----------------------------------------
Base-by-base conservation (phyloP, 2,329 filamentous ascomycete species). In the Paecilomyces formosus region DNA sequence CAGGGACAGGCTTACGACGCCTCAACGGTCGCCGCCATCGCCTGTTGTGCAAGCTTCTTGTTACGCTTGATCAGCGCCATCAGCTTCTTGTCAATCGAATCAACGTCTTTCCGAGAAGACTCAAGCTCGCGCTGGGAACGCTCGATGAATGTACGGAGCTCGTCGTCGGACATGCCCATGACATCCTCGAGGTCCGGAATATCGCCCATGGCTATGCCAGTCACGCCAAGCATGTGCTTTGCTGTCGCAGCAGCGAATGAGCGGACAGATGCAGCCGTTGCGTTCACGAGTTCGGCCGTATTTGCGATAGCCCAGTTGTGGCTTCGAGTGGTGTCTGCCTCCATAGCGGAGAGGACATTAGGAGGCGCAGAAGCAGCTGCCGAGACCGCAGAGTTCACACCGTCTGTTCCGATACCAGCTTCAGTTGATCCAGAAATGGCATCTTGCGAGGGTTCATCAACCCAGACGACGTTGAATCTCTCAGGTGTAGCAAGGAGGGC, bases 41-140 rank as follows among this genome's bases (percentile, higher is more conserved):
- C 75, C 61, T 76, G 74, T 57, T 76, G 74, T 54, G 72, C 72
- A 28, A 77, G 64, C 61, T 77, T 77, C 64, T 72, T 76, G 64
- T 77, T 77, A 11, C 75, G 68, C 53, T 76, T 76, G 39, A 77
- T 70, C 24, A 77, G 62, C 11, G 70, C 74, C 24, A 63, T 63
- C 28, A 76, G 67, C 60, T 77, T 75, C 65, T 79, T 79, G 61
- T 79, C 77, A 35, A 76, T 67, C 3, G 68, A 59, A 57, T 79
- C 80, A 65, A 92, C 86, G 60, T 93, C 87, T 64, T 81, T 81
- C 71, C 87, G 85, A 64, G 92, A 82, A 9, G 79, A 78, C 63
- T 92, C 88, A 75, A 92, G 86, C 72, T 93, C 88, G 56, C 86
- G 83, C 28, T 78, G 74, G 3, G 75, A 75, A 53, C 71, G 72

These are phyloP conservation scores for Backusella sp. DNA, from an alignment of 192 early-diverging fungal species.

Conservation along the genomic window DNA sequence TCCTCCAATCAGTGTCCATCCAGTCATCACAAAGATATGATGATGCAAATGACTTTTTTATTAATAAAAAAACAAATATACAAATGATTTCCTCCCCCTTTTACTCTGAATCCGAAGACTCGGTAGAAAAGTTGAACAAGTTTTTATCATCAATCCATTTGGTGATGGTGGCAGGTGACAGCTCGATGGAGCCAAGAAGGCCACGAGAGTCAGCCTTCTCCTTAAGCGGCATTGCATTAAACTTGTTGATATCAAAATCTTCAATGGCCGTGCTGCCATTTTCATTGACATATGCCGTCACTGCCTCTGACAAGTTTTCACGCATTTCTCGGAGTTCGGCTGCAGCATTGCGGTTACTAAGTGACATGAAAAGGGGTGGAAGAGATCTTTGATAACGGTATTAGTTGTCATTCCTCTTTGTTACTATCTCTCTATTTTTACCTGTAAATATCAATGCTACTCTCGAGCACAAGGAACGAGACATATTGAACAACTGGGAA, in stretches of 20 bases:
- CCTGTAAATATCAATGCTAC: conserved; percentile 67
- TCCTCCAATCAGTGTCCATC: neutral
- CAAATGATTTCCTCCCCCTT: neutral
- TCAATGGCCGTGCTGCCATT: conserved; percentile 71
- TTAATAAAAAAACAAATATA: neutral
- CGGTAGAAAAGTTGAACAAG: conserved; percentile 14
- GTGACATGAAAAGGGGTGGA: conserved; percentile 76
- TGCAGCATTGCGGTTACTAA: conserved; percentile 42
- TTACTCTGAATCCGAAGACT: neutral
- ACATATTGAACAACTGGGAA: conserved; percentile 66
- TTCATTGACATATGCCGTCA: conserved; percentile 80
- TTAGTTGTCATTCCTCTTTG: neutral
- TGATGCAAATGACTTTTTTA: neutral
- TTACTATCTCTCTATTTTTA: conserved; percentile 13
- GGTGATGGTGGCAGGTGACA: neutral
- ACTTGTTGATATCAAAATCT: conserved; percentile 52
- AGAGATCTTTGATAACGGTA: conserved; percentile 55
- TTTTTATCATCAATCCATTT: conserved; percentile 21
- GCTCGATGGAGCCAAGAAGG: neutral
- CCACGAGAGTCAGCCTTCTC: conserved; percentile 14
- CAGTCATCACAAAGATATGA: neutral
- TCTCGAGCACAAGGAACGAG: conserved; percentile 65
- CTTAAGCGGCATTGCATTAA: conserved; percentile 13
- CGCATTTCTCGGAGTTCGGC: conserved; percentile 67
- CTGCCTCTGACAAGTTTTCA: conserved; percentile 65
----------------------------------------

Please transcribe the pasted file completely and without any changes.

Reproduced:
Base-by-base conservation (phyloP, 2,329 filamentous ascomycete species). In the Paecilomyces formosus region DNA sequence CAGGGACAGGCTTACGACGCCTCAACGGTCGCCGCCATCGCCTGTTGTGCAAGCTTCTTGTTACGCTTGATCAGCGCCATCAGCTTCTTGTCAATCGAATCAACGTCTTTCCGAGAAGACTCAAGCTCGCGCTGGGAACGCTCGATGAATGTACGGAGCTCGTCGTCGGACATGCCCATGACATCCTCGAGGTCCGGAATATCGCCCATGGCTATGCCAGTCACGCCAAGCATGTGCTTTGCTGTCGCAGCAGCGAATGAGCGGACAGATGCAGCCGTTGCGTTCACGAGTTCGGCCGTATTTGCGATAGCCCAGTTGTGGCTTCGAGTGGTGTCTGCCTCCATAGCGGAGAGGACATTAGGAGGCGCAGAAGCAGCTGCCGAGACCGCAGAGTTCACACCGTCTGTTCCGATACCAGCTTCAGTTGATCCAGAAATGGCATCTTGCGAGGGTTCATCAACCCAGACGACGTTGAATCTCTCAGGTGTAGCAAGGAGGGC, bases 41-140 rank as follows among this genome's bases (percentile, higher is more conserved):
- C 75, C 61, T 76, G 74, T 57, T 76, G 74, T 54, G 72, C 72
- A 28, A 77, G 64, C 61, T 77, T 77, C 64, T 72, T 76, G 64
- T 77, T 77, A 11, C 75, G 68, C 53, T 76, T 76, G 39, A 77
- T 70, C 24, A 77, G 62, C 11, G 70, C 74, C 24, A 63, T 63
- C 28, A 76, G 67, C 60, T 77, T 75, C 65, T 79, T 79, G 61
- T 79, C 77, A 35, A 76, T 67, C 3, G 68, A 59, A 57, T 79
- C 80, A 65, A 92, C 86, G 60, T 93, C 87, T 64, T 81, T 81
- C 71, C 87, G 85, A 64, G 92, A 82, A 9, G 79, A 78, C 63
- T 92, C 88, A 75, A 92, G 86, C 72, T 93, C 88, G 56, C 86
- G 83, C 28, T 78, G 74, G 3, G 75, A 75, A 53, C 71, G 72

These are phyloP conservation scores for Backusella sp. DNA, from an alignment of 192 early-diverging fungal species.

Conservation along the genomic window DNA sequence TCCTCCAATCAGTGTCCATCCAGTCATCACAAAGATATGATGATGCAAATGACTTTTTTATTAATAAAAAAACAAATATACAAATGATTTCCTCCCCCTTTTACTCTGAATCCGAAGACTCGGTAGAAAAGTTGAACAAGTTTTTATCATCAATCCATTTGGTGATGGTGGCAGGTGACAGCTCGATGGAGCCAAGAAGGCCACGAGAGTCAGCCTTCTCCTTAAGCGGCATTGCATTAAACTTGTTGATATCAAAATCTTCAATGGCCGTGCTGCCATTTTCATTGACATATGCCGTCACTGCCTCTGACAAGTTTTCACGCATTTCTCGGAGTTCGGCTGCAGCATTGCGGTTACTAAGTGACATGAAAAGGGGTGGAAGAGATCTTTGATAACGGTATTAGTTGTCATTCCTCTTTGTTACTATCTCTCTATTTTTACCTGTAAATATCAATGCTACTCTCGAGCACAAGGAACGAGACATATTGAACAACTGGGAA, in stretches of 20 bases:
- CCTGTAAATATCAATGCTAC: conserved; percentile 67
- TCCTCCAATCAGTGTCCATC: neutral
- CAAATGATTTCCTCCCCCTT: neutral
- TCAATGGCCGTGCTGCCATT: conserved; percentile 71
- TTAATAAAAAAACAAATATA: neutral
- CGGTAGAAAAGTTGAACAAG: conserved; percentile 14
- GTGACATGAAAAGGGGTGGA: conserved; percentile 76
- TGCAGCATTGCGGTTACTAA: conserved; percentile 42
- TTACTCTGAATCCGAAGACT: neutral
- ACATATTGAACAACTGGGAA: conserved; percentile 66
- TTCATTGACATATGCCGTCA: conserved; percentile 80
- TTAGTTGTCATTCCTCTTTG: neutral
- TGATGCAAATGACTTTTTTA: neutral
- TTACTATCTCTCTATTTTTA: conserved; percentile 13
- GGTGATGGTGGCAGGTGACA: neutral
- ACTTGTTGATATCAAAATCT: conserved; percentile 52
- AGAGATCTTTGATAACGGTA: conserved; percentile 55
- TTTTTATCATCAATCCATTT: conserved; percentile 21
- GCTCGATGGAGCCAAGAAGG: neutral
- CCACGAGAGTCAGCCTTCTC: conserved; percentile 14
- CAGTCATCACAAAGATATGA: neutral
- TCTCGAGCACAAGGAACGAG: conserved; percentile 65
- CTTAAGCGGCATTGCATTAA: conserved; percentile 13
- CGCATTTCTCGGAGTTCGGC: conserved; percentile 67
- CTGCCTCTGACAAGTTTTCA: conserved; percentile 65